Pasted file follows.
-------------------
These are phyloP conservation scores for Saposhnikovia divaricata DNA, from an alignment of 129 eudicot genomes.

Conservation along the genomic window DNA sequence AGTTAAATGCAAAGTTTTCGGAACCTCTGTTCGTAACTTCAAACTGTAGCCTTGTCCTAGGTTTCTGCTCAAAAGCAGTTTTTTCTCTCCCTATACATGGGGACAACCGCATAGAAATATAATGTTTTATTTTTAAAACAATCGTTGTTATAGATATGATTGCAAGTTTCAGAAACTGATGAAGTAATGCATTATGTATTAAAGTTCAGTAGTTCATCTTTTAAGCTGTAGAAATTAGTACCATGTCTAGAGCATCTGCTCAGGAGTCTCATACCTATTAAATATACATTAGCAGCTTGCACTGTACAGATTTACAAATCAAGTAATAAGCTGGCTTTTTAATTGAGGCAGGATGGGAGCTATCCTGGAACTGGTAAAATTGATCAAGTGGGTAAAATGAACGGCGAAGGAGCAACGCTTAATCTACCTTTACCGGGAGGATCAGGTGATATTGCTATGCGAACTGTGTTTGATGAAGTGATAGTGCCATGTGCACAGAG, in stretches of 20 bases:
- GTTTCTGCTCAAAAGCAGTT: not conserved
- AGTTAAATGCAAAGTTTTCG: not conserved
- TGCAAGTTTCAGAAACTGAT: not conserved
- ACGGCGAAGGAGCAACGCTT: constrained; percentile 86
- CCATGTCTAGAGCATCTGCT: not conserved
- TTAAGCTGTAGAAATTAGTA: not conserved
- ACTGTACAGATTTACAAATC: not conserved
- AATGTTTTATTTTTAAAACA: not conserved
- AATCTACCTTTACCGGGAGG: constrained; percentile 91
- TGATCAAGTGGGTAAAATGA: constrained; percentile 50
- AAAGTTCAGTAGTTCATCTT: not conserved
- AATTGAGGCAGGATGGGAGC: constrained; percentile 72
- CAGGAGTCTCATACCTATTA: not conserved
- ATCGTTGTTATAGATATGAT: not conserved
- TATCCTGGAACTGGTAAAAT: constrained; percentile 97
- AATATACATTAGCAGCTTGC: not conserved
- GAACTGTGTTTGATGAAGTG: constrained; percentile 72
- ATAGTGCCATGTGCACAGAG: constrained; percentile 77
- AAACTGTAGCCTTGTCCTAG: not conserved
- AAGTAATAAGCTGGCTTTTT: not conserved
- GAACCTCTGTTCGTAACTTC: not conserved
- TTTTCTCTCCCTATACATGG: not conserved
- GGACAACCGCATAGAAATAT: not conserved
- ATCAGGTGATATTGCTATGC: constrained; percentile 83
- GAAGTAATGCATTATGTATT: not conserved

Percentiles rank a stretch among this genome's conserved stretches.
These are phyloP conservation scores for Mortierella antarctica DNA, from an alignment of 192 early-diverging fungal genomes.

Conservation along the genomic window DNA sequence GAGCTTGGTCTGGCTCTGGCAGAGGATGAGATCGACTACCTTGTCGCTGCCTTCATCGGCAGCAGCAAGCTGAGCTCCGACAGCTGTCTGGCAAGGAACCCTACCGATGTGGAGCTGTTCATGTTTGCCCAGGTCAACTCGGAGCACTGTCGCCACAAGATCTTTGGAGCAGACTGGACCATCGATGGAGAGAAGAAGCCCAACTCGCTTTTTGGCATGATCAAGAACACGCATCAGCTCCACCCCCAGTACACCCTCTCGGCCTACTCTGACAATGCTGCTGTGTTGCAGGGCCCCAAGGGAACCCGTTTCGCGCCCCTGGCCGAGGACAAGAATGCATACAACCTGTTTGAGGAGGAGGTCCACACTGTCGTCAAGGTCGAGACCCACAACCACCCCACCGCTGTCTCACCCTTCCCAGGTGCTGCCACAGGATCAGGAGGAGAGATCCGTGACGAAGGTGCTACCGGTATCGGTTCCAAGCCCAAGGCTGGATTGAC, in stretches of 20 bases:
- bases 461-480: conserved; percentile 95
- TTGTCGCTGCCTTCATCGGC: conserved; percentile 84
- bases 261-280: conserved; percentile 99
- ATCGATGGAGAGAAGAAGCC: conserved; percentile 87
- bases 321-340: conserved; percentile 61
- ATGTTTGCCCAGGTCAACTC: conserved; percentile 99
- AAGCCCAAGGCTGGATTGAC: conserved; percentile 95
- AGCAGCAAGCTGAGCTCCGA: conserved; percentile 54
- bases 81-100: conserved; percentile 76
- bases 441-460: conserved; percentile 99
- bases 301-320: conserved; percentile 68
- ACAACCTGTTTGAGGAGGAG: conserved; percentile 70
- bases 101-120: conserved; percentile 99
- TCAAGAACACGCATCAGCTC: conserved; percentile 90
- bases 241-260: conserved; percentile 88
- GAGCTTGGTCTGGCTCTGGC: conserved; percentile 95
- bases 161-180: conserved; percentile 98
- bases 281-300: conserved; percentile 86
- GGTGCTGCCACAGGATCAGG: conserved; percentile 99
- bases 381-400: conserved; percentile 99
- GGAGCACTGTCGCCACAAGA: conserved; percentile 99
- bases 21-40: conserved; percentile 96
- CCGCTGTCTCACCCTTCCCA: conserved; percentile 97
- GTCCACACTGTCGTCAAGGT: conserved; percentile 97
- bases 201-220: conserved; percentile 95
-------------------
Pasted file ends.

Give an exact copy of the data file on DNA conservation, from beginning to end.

These are phyloP conservation scores for Saposhnikovia divaricata DNA, from an alignment of 129 eudicot genomes.

Conservation along the genomic window DNA sequence AGTTAAATGCAAAGTTTTCGGAACCTCTGTTCGTAACTTCAAACTGTAGCCTTGTCCTAGGTTTCTGCTCAAAAGCAGTTTTTTCTCTCCCTATACATGGGGACAACCGCATAGAAATATAATGTTTTATTTTTAAAACAATCGTTGTTATAGATATGATTGCAAGTTTCAGAAACTGATGAAGTAATGCATTATGTATTAAAGTTCAGTAGTTCATCTTTTAAGCTGTAGAAATTAGTACCATGTCTAGAGCATCTGCTCAGGAGTCTCATACCTATTAAATATACATTAGCAGCTTGCACTGTACAGATTTACAAATCAAGTAATAAGCTGGCTTTTTAATTGAGGCAGGATGGGAGCTATCCTGGAACTGGTAAAATTGATCAAGTGGGTAAAATGAACGGCGAAGGAGCAACGCTTAATCTACCTTTACCGGGAGGATCAGGTGATATTGCTATGCGAACTGTGTTTGATGAAGTGATAGTGCCATGTGCACAGAG, in stretches of 20 bases:
- GTTTCTGCTCAAAAGCAGTT: not conserved
- AGTTAAATGCAAAGTTTTCG: not conserved
- TGCAAGTTTCAGAAACTGAT: not conserved
- ACGGCGAAGGAGCAACGCTT: constrained; percentile 86
- CCATGTCTAGAGCATCTGCT: not conserved
- TTAAGCTGTAGAAATTAGTA: not conserved
- ACTGTACAGATTTACAAATC: not conserved
- AATGTTTTATTTTTAAAACA: not conserved
- AATCTACCTTTACCGGGAGG: constrained; percentile 91
- TGATCAAGTGGGTAAAATGA: constrained; percentile 50
- AAAGTTCAGTAGTTCATCTT: not conserved
- AATTGAGGCAGGATGGGAGC: constrained; percentile 72
- CAGGAGTCTCATACCTATTA: not conserved
- ATCGTTGTTATAGATATGAT: not conserved
- TATCCTGGAACTGGTAAAAT: constrained; percentile 97
- AATATACATTAGCAGCTTGC: not conserved
- GAACTGTGTTTGATGAAGTG: constrained; percentile 72
- ATAGTGCCATGTGCACAGAG: constrained; percentile 77
- AAACTGTAGCCTTGTCCTAG: not conserved
- AAGTAATAAGCTGGCTTTTT: not conserved
- GAACCTCTGTTCGTAACTTC: not conserved
- TTTTCTCTCCCTATACATGG: not conserved
- GGACAACCGCATAGAAATAT: not conserved
- ATCAGGTGATATTGCTATGC: constrained; percentile 83
- GAAGTAATGCATTATGTATT: not conserved

Percentiles rank a stretch among this genome's conserved stretches.
These are phyloP conservation scores for Mortierella antarctica DNA, from an alignment of 192 early-diverging fungal genomes.

Conservation along the genomic window DNA sequence GAGCTTGGTCTGGCTCTGGCAGAGGATGAGATCGACTACCTTGTCGCTGCCTTCATCGGCAGCAGCAAGCTGAGCTCCGACAGCTGTCTGGCAAGGAACCCTACCGATGTGGAGCTGTTCATGTTTGCCCAGGTCAACTCGGAGCACTGTCGCCACAAGATCTTTGGAGCAGACTGGACCATCGATGGAGAGAAGAAGCCCAACTCGCTTTTTGGCATGATCAAGAACACGCATCAGCTCCACCCCCAGTACACCCTCTCGGCCTACTCTGACAATGCTGCTGTGTTGCAGGGCCCCAAGGGAACCCGTTTCGCGCCCCTGGCCGAGGACAAGAATGCATACAACCTGTTTGAGGAGGAGGTCCACACTGTCGTCAAGGTCGAGACCCACAACCACCCCACCGCTGTCTCACCCTTCCCAGGTGCTGCCACAGGATCAGGAGGAGAGATCCGTGACGAAGGTGCTACCGGTATCGGTTCCAAGCCCAAGGCTGGATTGAC, in stretches of 20 bases:
- bases 461-480: conserved; percentile 95
- TTGTCGCTGCCTTCATCGGC: conserved; percentile 84
- bases 261-280: conserved; percentile 99
- ATCGATGGAGAGAAGAAGCC: conserved; percentile 87
- bases 321-340: conserved; percentile 61
- ATGTTTGCCCAGGTCAACTC: conserved; percentile 99
- AAGCCCAAGGCTGGATTGAC: conserved; percentile 95
- AGCAGCAAGCTGAGCTCCGA: conserved; percentile 54
- bases 81-100: conserved; percentile 76
- bases 441-460: conserved; percentile 99
- bases 301-320: conserved; percentile 68
- ACAACCTGTTTGAGGAGGAG: conserved; percentile 70
- bases 101-120: conserved; percentile 99
- TCAAGAACACGCATCAGCTC: conserved; percentile 90
- bases 241-260: conserved; percentile 88
- GAGCTTGGTCTGGCTCTGGC: conserved; percentile 95
- bases 161-180: conserved; percentile 98
- bases 281-300: conserved; percentile 86
- GGTGCTGCCACAGGATCAGG: conserved; percentile 99
- bases 381-400: conserved; percentile 99
- GGAGCACTGTCGCCACAAGA: conserved; percentile 99
- bases 21-40: conserved; percentile 96
- CCGCTGTCTCACCCTTCCCA: conserved; percentile 97
- GTCCACACTGTCGTCAAGGT: conserved; percentile 97
- bases 201-220: conserved; percentile 95